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#BlackWomenAtWork highlights daily challenge of race, gender

Associated Press logo Associated Press 3/29/2017 By ERRIN HAINES WHACK, Associated Press
In this combination photo, Rep. Maxine Waters, D-Calif., left, appears at the Justice on Trial Film Festival on Oct. 20, 2013, in Los Angeles and Fox News personality Bill O'Reilly appears on the set of his show, "The O'Reilly Factor," on Oct. 1, 2015 in New York. O'Reilly said Tuesday, March 28, 2017, he had a hard time concentrating on Waters during a speech because he was distracted by her "James Brown wig." He made the comment during an appearance on "Fox & Friends," after a clip was shown of Waters speaking in the House of Representatives. (AP Photos/Richard Shotwell, left, and Richard Drew) © The Associated Press In this combination photo, Rep. Maxine Waters, D-Calif., left, appears at the Justice on Trial Film Festival on Oct. 20, 2013, in Los Angeles and Fox News personality Bill O'Reilly appears on the set of his show, "The O'Reilly Factor," on Oct. 1, 2015 in New York. O'Reilly said Tuesday, March 28, 2017, he had a hard time concentrating on Waters during a speech because he was distracted by her "James Brown wig." He made the comment during an appearance on "Fox & Friends," after a clip was shown of Waters speaking in the House of Representatives. (AP Photos/Richard Shotwell, left, and Richard Drew)

A pair of testy exchanges between high-profile black women and white men in the political spotlight launched a tweetstorm under the hashtag BlackWomenAtWork, validating the experiences of thousands of professional black women who say such slights are all too common.

FILE – In this Dec. 19, 2014, file photo, April Ryan, a veteran White House correspondent for American Urban Radio Networks, asks President Barack Obama about race relations in the U.S., during a news conference in the Brady Press Briefing Room of the White House in Washington. A pair of testy exchanges between high-profile black women and white men in the political spotlight Tuesday, March 28, 2017, launched a tweetstorm under the hashtag BlackWomenAtWork. (AP Photo/J. Scott Applewhite, File) © The Associated Press FILE – In this Dec. 19, 2014, file photo, April Ryan, a veteran White House correspondent for American Urban Radio Networks, asks President Barack Obama about race relations in the U.S., during a news conference in the Brady Press Briefing Room of the White House in Washington. A pair of testy exchanges between high-profile black women and white men in the political spotlight Tuesday, March 28, 2017, launched a tweetstorm under the hashtag BlackWomenAtWork. (AP Photo/J. Scott Applewhite, File)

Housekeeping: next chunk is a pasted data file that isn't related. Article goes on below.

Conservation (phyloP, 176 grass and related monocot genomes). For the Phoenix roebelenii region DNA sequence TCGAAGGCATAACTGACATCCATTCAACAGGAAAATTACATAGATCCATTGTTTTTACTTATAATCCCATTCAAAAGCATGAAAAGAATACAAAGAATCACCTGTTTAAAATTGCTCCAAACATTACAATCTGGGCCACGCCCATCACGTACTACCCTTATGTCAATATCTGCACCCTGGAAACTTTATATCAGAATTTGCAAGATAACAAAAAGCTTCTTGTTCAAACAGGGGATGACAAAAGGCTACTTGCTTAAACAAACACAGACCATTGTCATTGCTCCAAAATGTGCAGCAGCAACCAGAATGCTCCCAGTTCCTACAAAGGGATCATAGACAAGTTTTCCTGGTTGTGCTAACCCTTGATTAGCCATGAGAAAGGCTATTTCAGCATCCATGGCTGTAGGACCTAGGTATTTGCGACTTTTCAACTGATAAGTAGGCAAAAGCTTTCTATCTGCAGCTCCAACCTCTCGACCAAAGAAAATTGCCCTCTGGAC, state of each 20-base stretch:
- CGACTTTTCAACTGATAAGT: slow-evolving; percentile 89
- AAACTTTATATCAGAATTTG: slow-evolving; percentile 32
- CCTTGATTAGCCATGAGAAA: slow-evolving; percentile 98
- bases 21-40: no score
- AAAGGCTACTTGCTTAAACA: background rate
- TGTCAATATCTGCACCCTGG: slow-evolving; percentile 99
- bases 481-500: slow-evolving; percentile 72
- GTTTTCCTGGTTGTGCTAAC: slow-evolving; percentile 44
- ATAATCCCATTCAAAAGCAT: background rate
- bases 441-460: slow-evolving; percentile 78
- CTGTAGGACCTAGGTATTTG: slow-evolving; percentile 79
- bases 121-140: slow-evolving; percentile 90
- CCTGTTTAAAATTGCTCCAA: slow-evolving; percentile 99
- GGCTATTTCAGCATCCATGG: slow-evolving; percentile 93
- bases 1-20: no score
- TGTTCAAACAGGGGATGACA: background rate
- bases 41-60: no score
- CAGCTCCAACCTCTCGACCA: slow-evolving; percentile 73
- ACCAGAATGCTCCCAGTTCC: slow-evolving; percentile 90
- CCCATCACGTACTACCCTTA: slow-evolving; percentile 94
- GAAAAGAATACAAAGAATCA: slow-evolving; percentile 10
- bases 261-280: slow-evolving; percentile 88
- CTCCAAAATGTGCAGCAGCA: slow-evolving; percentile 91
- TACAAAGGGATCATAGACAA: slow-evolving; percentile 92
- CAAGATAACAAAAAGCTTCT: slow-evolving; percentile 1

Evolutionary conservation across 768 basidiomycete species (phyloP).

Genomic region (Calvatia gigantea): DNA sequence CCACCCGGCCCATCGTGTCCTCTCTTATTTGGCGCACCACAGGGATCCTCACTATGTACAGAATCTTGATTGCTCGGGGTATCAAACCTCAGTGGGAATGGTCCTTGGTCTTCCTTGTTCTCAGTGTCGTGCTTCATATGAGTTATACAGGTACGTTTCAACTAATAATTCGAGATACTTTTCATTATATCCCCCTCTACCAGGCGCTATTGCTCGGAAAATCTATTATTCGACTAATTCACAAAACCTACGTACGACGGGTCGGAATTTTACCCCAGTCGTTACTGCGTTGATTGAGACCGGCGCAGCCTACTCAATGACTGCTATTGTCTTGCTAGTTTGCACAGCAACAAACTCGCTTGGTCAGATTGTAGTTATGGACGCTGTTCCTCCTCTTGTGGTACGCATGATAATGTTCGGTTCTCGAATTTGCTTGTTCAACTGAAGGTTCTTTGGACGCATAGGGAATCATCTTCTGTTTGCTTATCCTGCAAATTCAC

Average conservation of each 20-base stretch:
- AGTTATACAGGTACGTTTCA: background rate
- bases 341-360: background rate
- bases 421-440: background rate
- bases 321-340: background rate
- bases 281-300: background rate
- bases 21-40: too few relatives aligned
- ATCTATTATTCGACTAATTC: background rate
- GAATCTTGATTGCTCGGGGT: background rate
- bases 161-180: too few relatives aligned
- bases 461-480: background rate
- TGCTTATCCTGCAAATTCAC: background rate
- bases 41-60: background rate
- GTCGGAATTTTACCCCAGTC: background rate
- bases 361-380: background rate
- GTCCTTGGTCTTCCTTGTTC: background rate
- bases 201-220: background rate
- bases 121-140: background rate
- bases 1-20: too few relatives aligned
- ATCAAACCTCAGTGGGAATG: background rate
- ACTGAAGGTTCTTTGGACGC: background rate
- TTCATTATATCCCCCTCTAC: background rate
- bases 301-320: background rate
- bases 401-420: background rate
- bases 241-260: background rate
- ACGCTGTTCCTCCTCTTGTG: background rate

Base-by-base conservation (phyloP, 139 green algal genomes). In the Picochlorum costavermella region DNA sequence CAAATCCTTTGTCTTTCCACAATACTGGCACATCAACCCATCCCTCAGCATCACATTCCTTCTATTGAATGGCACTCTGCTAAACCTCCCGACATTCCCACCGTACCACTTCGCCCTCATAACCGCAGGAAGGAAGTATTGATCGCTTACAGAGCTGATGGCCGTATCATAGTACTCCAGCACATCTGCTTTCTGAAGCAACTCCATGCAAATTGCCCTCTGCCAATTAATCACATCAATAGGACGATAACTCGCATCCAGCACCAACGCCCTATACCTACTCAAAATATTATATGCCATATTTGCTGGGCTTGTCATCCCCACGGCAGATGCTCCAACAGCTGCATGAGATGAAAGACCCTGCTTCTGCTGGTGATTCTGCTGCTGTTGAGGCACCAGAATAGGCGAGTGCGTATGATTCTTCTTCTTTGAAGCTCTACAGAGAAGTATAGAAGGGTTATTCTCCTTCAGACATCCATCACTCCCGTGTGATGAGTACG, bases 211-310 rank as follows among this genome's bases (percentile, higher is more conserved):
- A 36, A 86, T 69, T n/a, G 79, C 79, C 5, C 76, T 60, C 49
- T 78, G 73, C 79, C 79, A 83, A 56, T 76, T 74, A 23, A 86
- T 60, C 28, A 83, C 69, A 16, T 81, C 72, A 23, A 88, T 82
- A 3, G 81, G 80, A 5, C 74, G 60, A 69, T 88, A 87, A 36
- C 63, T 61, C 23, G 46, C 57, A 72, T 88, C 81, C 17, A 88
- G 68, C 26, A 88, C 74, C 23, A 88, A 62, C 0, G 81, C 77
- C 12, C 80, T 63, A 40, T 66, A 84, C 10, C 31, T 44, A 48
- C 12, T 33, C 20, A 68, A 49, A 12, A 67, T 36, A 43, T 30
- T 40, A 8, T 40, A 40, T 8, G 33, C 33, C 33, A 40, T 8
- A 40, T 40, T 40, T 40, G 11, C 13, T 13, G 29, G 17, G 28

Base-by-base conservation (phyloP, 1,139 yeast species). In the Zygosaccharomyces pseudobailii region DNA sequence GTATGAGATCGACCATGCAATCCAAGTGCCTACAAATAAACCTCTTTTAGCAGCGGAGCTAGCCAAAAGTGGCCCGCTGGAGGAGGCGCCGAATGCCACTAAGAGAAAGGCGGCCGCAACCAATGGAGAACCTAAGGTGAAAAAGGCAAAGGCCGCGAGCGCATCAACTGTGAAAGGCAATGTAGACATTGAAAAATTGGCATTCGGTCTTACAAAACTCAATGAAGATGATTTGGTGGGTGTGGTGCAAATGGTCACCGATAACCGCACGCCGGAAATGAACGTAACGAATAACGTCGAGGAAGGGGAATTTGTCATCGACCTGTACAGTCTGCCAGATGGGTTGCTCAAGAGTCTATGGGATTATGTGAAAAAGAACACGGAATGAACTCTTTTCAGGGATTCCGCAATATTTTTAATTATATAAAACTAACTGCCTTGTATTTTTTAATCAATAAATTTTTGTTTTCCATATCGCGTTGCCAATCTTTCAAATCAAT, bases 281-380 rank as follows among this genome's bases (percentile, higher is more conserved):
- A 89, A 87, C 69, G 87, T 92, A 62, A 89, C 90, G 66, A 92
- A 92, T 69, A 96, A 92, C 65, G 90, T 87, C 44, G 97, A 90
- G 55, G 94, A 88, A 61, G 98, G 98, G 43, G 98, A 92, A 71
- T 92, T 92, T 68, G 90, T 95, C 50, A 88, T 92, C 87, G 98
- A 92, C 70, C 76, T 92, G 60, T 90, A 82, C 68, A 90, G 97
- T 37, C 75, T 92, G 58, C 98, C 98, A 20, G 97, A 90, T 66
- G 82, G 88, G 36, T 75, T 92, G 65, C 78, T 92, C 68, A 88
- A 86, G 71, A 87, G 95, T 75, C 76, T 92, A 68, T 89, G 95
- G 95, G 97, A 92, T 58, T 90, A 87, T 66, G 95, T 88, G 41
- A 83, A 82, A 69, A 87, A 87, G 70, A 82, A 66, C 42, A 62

It began with Fox News host Bill O'Reilly ridiculing veteran congresswoman Maxine Waters, referring to her hair as "a James Brown wig," after watching a video of the California Democrat criticizing President Donald Trump's policies. Later Tuesday, during a White House press briefing, American Urban Radio Network host April Ryan was admonished by press secretary Sean Spicer, who told her to "stop shaking your head" as he responded to her question.

FILE – In this July 13, 2016 file photo, Brittany Packnett, of the President's Task Force on 21st Century Policing, participates in a meeting about community policing and criminal justice with President Barack Obama and activists, civil rights, faith, law enforcement and elected leaders at the Eisenhower Executive Office Building on the White House complex in Washington. A pair of testy exchanges between high-profile black women and white men in the political spotlight Tuesday, March 28, 2017, launched a tweetstorm under the hashtag BlackWomenAtWork. (AP Photo/Carolyn Kaster, File) © The Associated Press FILE – In this July 13, 2016 file photo, Brittany Packnett, of the President's Task Force on 21st Century Policing, participates in a meeting about community policing and criminal justice with President Barack Obama and activists, civil rights, faith, law enforcement and elected leaders at the Eisenhower Executive Office Building on the White House complex in Washington. A pair of testy exchanges between high-profile black women and white men in the political spotlight Tuesday, March 28, 2017, launched a tweetstorm under the hashtag BlackWomenAtWork. (AP Photo/Carolyn Kaster, File)